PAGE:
Round 5 vs. Corey Burkhart (4-0)
Corey was playing a blue/red tempo deck. In game one I got off to a good start with Phalanx Leader, but unfortunately Corey was able to eliminate it with Magma Jet. The rest of my draw was pretty slow other than having drawn my copy of Hundred-Handed One. Corey got some damage in before I was able to play the Giant, and once it was in play, continued adding creatures to his board. I couldn’t seem to find any more creatures of my own, which was alright, as I did have a 6/8 creature that was capable of blocking 100 attackers. Unfortunately, Corey used a Sudden Storm to lock down my Hundred-Handed One for two turns. Using Hold at Bay to prevent 7 damage on Corey’s second attack bought me an untap step and the chance to block the following turn with Hundred-Handed One, but Corey had another copy of Sudden Storm and I was toast.
Game two was pretty exciting. Both Corey and I had pretty quick starts, and were trading blows very early on. The game evolved to a point where I was at 2 life, and Corey was at 8. I had two creatures, one of which was a 3/3 Akroan Skyguard enchanted with Ephara’s Enlightenment. Corey had four creatures including Archetype of Aggression. Corey attacked with all his creatures which forced me to trade my second creature, block with Skyguard, and be scheduled to take 8 damage, including one trample damage. I was able to cast Hold at Bay, leaving myself at 1 life. My last card was Battlewise Valor. During my upkeep, I tapped two of my seven lands to cast Battlewise Valor on my Arkoan Skyguard and trigger heroic. At this point, I’d need to scry away any card that was unable to directly or indirectly increase the power of the Skyguard. Because I had five mana, I would need any card that targeted the Skyguard or a creature with casting cost two or less in order to play it, return Ephara’s Enlightenment to my hand, and put that on the Skyguard again. I think at the time, I had 23 cards in my deck. Seven of them would win me the game. None of the cards would be able to keep me alive for another turn, so if I missed I would lose for sure. If I’m not mistaken, the math has me at about a 52.5% favorite to win the game, but alas, I lost what was effectively a coin flip and Corey took the match.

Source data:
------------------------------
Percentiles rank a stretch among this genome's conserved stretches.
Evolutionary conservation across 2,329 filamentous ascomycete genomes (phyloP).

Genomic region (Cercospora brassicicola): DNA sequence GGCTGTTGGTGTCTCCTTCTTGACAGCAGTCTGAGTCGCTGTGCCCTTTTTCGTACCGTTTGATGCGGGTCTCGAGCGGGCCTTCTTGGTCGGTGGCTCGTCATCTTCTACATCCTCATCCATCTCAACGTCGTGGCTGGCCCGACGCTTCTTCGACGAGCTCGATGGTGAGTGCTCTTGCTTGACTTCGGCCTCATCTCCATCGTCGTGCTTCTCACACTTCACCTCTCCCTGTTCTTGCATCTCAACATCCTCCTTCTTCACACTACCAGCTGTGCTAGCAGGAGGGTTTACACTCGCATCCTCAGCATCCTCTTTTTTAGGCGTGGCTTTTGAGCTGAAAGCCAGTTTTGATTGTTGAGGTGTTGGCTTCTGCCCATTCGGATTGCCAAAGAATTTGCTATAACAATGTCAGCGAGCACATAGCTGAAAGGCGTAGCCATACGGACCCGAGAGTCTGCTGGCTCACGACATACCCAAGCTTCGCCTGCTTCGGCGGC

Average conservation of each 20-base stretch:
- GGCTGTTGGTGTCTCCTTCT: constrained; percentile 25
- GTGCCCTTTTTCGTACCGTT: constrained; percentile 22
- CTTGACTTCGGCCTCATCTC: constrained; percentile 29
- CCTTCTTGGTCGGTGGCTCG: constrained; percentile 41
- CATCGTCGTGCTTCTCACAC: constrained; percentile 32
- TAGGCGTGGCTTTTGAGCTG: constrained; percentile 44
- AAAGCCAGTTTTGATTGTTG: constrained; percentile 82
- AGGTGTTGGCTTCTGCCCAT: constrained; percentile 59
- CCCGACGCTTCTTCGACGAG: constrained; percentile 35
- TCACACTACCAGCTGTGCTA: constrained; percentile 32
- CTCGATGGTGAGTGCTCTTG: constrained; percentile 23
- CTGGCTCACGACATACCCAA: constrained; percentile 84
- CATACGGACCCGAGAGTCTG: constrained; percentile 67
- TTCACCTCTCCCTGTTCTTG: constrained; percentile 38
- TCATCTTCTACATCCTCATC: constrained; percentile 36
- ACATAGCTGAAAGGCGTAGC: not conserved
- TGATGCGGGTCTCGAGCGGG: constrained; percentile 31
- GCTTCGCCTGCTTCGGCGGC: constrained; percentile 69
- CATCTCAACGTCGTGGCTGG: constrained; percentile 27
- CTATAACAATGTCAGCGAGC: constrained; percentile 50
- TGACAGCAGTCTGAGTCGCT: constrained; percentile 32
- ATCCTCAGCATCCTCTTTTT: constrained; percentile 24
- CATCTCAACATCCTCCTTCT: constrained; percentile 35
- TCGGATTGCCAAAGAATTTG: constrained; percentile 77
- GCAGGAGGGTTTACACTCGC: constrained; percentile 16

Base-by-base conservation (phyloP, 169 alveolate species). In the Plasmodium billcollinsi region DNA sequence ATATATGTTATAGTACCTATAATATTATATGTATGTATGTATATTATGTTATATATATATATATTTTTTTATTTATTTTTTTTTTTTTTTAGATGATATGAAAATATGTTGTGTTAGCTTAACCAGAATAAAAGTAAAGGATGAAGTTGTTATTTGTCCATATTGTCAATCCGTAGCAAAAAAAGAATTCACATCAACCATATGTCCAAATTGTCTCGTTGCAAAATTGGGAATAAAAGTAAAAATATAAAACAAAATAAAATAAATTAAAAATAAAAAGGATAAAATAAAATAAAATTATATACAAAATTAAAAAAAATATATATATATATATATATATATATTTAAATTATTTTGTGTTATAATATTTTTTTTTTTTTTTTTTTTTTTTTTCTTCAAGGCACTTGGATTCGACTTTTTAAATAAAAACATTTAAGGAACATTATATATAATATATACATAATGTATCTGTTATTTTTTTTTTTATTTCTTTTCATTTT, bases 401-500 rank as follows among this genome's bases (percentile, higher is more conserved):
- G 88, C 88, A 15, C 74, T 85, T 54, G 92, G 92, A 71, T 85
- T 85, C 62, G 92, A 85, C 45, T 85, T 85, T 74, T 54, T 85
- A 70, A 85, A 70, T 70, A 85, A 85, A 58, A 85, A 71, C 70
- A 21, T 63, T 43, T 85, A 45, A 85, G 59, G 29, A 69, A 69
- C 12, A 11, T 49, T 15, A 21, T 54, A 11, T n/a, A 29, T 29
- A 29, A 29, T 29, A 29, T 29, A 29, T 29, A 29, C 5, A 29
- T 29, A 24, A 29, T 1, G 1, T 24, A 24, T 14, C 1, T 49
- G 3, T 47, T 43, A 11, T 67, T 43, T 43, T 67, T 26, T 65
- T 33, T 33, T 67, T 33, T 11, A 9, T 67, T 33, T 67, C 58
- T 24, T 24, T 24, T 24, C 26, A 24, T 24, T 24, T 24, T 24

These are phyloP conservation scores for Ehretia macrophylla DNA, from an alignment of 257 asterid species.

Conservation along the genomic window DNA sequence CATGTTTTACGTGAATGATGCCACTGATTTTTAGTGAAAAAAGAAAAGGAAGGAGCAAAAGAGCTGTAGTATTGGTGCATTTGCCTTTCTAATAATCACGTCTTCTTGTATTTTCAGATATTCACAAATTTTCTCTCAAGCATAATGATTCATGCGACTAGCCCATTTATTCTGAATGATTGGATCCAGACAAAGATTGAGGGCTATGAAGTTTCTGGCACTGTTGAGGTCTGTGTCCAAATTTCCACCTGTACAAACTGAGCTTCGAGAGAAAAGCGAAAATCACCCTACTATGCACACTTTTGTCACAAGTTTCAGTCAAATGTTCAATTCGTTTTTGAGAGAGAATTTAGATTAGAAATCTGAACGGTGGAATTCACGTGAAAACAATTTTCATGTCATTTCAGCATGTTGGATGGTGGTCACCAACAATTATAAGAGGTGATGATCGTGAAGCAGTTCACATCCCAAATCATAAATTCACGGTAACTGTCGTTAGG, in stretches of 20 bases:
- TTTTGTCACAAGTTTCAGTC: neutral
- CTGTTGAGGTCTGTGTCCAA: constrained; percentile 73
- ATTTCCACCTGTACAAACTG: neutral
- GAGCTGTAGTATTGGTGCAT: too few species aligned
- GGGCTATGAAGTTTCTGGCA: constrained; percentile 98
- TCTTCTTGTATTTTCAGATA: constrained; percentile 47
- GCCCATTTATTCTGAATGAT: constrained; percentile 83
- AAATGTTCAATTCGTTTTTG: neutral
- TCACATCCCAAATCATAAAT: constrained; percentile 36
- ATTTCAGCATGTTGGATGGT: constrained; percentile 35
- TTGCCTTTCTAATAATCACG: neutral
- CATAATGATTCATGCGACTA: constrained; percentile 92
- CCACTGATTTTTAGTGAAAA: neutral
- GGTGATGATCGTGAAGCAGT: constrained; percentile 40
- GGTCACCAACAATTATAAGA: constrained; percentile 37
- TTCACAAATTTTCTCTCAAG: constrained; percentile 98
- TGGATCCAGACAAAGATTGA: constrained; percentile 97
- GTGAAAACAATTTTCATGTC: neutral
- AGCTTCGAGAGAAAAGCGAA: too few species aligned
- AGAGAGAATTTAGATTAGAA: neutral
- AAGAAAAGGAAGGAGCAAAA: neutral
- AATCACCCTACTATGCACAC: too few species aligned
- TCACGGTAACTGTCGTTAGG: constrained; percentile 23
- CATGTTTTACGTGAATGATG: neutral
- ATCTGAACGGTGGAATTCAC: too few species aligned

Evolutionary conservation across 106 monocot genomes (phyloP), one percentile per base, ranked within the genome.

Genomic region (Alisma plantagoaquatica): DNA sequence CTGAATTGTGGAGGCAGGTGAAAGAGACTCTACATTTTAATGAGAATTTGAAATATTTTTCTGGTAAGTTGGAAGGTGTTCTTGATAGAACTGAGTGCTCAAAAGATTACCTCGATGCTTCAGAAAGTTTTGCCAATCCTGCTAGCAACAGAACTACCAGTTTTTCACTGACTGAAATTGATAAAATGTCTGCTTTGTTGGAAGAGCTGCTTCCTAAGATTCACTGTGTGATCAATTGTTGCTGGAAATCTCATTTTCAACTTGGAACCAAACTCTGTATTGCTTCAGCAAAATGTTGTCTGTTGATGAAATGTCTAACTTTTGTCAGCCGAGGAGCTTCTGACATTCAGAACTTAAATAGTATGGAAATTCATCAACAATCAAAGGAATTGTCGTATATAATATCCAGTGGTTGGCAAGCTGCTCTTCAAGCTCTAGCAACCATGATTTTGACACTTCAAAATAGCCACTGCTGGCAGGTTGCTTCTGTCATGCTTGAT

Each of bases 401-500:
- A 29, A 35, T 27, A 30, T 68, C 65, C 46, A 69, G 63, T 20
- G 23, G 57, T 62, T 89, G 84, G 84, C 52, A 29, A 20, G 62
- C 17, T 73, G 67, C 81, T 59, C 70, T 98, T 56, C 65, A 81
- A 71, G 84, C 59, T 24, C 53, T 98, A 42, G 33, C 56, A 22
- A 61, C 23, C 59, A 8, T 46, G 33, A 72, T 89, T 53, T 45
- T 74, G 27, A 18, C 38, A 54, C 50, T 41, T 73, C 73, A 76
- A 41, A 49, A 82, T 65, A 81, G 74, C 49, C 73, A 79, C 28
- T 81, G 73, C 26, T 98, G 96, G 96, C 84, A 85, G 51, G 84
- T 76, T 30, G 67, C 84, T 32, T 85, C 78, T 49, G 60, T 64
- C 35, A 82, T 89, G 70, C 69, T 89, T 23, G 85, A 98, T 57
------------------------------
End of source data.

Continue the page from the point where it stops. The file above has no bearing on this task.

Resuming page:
I ended up finishing Day One at 7-2, which at least gave me a chance to make a run in the draft.
I was heading into Day Two in 97th place. My draft pod would consist of: Me, Steve Rubin, Alexander Hayne, Valentin Mackl, Todd Anderson, Jo LaFreniere, Alex Bertoncini, and Bruce Swiney. Not the easiest 7-2 draft pod that I’ve ever seen!
In the draft I was sitting to the left of Alex Bertoncini. I opened a pack with the best card being Searing Blood so I took it. Alex passed me a pack with an uncommon missing that had virtually no playable cards except an Akroan Skyguard, so I took that as well. I ended up picking up solid red cards in Born of the Gods, including a sixth or seventh pick Fall of the Hammer, which led be to believe red was open, but didn’t see anything special in any other colors.
In pack two, I opened a pack with Fabled Hero. Fabled Hero is a stupid card. It’s very rare to lose a game in which you untap with it in play. Given that I already had an Akroan Skyguard and the power level of Fabled Hero, it was an easy pick. This solidified me into white/red, so I was happy to see both a Favored Hoplite and an Akroan Hoplite over the next few picks. After that there really weren’t too many picks of note. Here is the finished product:
Round 12 vs. Alex Bertoncini (9-2)
It turned out Alex, who was on my right, was also playing white/red. I was a bit surprised to see him in red, due to the fact I got that Fall of the Hammer so late, but him being in white didn’t really surprise me. I hadn’t seen much white in packs one or three, and was mostly white due to the strength of Fabled Hero. The winner of our match would move to 10-2 and likely be put in a situation to make Top 8 by winning his next pod.
In game one, both Alex and I got off to pretty quick starts. Alex had Akroan Crusader and a Gorgon’s Head equipped toTwo-Headed Cerberus. When I tried to remove it with Lightning Strike, a Gods Willing intervened. This made it difficult for me to attack, because the combination of first strike and deathtouch would destroy my creatures before they were able to deal damage. Rage of Purphoros was able to finish the Cerberus for good, but there was another problem. Alex was able to trigger heroic on his Akroan Crusader. 1/1s aren’t a major problem, but they are when they have deathtouch. I traded off a creature for one of Alex’s 1/1s and played a Fabled Hero. Alex decided to use his mana to cast a Ghostblade Eidolon. Alex still only had 3 or 4 mana at the time, so he was unable to equip and create another first striking deathtouch creature. With Alex at 12 life, I attacked with Fabled Hero. Alex decided not to block with his Crusader or his Eidolon, I cast Titan’s Strength, and we were on to game two.